Global CCCM Cluster: Supporting Displaced Communities
The overall goal of the Global CCCM (Camp Coordination and Camp Management) Cluster is to improve living conditions of internally displaced persons (IDPs) by facilitating the effective provision of protection and services in camps and camp-like settings, advocate for durable solutions and ensure organized closure and phase-out of camps upon the IDPs’ relocation, return, resettlement or local integration. The Global CCCM Cluster primarily supports all IDP operations in which the cluster has been activated. Its support also extends to any IDP operation without a formally activated CCCM cluster and which has a camp or camp-like IDP population.
The scope of operations and responsibilities has evolved through the years and goes beyond camps, to also include collective centres, spontaneous sites, temporary settlements and transit/return centres.
Co-led by International Organization for Migration (IOM) and United Nations High Commissioner for Refugees (UNHCR) for natural disaster and conflict-induced IDP situations respectively, the Global CCCM Cluster also benefits from the membership of many partner agencies, as well as support from academic and private sector partners. At the country level, CCCM is a vital humanitarian mechanism as it facilitates protection and assistance to displaced populations.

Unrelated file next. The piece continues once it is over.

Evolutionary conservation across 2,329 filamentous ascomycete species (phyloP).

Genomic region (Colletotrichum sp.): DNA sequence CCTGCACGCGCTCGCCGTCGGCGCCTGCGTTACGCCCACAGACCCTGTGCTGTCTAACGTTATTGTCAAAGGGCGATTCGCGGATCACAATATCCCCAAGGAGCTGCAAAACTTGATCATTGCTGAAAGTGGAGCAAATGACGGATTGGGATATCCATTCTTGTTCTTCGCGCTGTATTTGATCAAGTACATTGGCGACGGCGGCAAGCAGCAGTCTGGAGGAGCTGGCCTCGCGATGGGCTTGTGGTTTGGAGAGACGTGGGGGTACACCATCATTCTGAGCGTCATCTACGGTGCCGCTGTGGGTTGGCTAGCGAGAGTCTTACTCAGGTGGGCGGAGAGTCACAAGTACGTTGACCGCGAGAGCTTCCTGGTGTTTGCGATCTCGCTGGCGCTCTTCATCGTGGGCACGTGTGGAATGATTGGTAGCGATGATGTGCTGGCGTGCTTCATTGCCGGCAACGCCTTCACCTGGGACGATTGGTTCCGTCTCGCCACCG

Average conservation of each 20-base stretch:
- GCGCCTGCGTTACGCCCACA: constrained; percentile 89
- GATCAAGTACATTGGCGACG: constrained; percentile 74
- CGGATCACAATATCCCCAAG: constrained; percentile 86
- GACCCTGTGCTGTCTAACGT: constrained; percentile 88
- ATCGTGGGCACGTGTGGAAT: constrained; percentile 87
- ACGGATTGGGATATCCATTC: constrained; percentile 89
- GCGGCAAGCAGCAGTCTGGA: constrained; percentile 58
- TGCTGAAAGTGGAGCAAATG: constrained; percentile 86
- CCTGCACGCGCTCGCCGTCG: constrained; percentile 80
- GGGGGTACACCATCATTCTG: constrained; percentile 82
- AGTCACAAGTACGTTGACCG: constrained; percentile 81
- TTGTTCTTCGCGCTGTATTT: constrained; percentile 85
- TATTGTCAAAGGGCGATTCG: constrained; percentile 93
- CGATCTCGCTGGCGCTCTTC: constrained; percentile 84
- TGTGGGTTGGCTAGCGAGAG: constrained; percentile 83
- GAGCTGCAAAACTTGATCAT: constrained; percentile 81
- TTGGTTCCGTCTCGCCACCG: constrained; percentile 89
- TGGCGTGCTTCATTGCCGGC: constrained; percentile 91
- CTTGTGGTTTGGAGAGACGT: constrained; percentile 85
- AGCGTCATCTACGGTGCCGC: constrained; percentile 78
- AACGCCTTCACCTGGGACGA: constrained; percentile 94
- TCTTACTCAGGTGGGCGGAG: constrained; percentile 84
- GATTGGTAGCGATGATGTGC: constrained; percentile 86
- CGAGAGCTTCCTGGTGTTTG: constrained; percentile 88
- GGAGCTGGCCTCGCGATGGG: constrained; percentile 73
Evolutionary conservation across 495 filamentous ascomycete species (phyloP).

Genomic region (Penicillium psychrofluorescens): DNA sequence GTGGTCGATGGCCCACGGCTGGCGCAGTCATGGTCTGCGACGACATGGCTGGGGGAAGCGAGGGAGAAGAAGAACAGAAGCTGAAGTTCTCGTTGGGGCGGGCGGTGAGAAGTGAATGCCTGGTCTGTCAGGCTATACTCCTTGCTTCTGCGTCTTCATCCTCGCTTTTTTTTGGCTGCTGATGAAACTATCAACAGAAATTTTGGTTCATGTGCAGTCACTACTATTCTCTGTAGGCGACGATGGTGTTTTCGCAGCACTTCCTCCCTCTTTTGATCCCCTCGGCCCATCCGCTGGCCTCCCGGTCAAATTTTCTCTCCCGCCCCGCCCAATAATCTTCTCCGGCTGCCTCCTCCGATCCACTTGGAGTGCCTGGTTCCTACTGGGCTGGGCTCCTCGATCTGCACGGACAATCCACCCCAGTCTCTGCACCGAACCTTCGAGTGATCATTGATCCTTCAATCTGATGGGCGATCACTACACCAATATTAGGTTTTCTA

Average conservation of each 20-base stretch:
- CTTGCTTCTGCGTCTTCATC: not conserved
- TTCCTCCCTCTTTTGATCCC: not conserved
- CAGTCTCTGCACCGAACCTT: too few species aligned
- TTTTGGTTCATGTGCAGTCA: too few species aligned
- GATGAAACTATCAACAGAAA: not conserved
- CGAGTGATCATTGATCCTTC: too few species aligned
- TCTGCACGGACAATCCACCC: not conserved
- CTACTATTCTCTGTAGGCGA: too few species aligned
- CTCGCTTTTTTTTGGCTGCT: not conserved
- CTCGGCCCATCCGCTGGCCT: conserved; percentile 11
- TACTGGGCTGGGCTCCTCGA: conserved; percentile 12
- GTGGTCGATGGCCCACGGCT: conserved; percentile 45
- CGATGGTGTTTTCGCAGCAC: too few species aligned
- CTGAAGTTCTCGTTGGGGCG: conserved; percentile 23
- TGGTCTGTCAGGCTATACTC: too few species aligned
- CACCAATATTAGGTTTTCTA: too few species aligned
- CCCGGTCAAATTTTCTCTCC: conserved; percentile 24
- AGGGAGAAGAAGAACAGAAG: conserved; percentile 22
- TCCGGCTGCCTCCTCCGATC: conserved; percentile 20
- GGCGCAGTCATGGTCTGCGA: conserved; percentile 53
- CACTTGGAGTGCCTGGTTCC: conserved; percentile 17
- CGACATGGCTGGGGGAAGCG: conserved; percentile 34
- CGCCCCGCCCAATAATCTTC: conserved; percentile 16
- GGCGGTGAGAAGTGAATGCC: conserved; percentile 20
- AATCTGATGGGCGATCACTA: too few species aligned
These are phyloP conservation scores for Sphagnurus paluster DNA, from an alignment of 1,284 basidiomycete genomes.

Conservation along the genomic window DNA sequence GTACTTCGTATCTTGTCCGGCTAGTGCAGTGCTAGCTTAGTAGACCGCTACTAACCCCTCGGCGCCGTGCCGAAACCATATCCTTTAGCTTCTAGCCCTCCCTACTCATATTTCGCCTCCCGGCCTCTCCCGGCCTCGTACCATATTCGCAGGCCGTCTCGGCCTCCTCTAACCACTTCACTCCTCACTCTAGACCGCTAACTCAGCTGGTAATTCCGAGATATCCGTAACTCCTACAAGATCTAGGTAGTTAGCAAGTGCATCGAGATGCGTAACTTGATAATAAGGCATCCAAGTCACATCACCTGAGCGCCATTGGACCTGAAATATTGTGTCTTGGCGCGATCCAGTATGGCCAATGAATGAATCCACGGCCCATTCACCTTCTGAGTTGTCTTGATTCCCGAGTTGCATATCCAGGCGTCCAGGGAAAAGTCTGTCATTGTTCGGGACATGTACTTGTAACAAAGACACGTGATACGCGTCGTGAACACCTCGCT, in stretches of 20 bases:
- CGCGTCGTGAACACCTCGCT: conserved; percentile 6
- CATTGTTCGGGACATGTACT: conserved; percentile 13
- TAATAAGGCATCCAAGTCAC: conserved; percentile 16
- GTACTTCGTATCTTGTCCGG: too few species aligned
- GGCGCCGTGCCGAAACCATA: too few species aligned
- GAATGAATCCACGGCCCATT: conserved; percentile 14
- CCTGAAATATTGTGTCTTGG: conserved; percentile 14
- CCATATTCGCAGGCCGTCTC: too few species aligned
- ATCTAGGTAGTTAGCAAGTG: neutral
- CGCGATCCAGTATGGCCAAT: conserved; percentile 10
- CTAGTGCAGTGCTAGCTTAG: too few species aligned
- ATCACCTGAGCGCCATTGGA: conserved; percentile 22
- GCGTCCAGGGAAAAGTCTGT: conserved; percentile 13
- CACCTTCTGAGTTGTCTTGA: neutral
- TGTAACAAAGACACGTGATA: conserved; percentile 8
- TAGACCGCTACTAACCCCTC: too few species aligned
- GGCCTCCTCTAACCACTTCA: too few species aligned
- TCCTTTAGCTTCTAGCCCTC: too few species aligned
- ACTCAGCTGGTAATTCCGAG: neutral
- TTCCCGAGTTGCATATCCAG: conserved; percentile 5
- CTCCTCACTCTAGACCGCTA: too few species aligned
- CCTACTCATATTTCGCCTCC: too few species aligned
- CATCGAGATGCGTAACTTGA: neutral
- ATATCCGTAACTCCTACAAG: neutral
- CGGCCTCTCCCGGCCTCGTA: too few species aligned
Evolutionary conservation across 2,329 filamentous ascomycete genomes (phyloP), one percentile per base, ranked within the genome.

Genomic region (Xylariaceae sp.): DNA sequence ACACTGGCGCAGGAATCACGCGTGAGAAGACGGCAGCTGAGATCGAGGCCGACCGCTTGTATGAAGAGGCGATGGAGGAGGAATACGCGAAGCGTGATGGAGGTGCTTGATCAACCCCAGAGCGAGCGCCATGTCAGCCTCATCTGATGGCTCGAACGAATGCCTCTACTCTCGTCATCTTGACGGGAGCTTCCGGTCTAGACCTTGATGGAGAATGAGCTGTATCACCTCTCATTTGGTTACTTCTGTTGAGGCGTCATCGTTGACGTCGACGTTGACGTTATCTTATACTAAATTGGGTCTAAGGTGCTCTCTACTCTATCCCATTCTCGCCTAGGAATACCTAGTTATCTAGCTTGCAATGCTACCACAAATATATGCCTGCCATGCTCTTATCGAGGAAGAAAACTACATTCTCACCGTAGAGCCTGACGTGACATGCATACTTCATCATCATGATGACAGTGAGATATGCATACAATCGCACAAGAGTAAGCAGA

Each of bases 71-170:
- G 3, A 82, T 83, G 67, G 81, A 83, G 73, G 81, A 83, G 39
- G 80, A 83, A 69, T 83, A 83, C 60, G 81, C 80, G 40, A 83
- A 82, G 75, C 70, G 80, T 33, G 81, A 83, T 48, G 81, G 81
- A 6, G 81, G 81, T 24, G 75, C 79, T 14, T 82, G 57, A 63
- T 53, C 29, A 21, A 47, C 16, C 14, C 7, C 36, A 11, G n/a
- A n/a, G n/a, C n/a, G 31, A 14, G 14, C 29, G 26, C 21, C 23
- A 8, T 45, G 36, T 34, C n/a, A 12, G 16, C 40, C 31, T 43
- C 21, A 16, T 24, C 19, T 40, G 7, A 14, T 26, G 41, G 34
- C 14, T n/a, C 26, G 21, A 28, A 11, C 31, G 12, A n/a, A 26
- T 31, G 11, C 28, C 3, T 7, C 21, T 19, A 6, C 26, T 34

Providing equitable access to services
The role of the Global CCCM Cluster is twofold; to coordinate humanitarian actors with regards to all the services provided to displaced populations within any communal settings (i.e. camps, informal settlements, collective centers); and working with the affected population to ensure representation in site governance and access to information about services being provided. The CCCM Cluster works with national authorities in support of their responsibility to administer assistance to populations in need, including through capacity building, expert in-country and remote technical support and mentorship, and strategic advice on adapting tools to a given context. The CCCM Cluster advocates for inclusive approaches, e.g. providing access for displaced persons in local health or education infrastructures, and promotes alternative to camps such as accommodation in host communities and provision of assistance through outreach centers.
Camp managers make sure systems are in place to meet minimal humanitarian standards, duplication in provision of assistance is prevented and gaps are addressed. They also establish two-way communication structures to inform site residents about what is happening and give residents the opportunity to participate in decisions that concern them and provide feedback to humanitarian actors.
Currently the Global CCCM Cluster has active operations in thirty-five countries, eight addressing needs in conflict settings, twenty in a natural disaster contexts and seven in mixed situations
For the latest reports and analysis visit http://globalcccmcluster.org.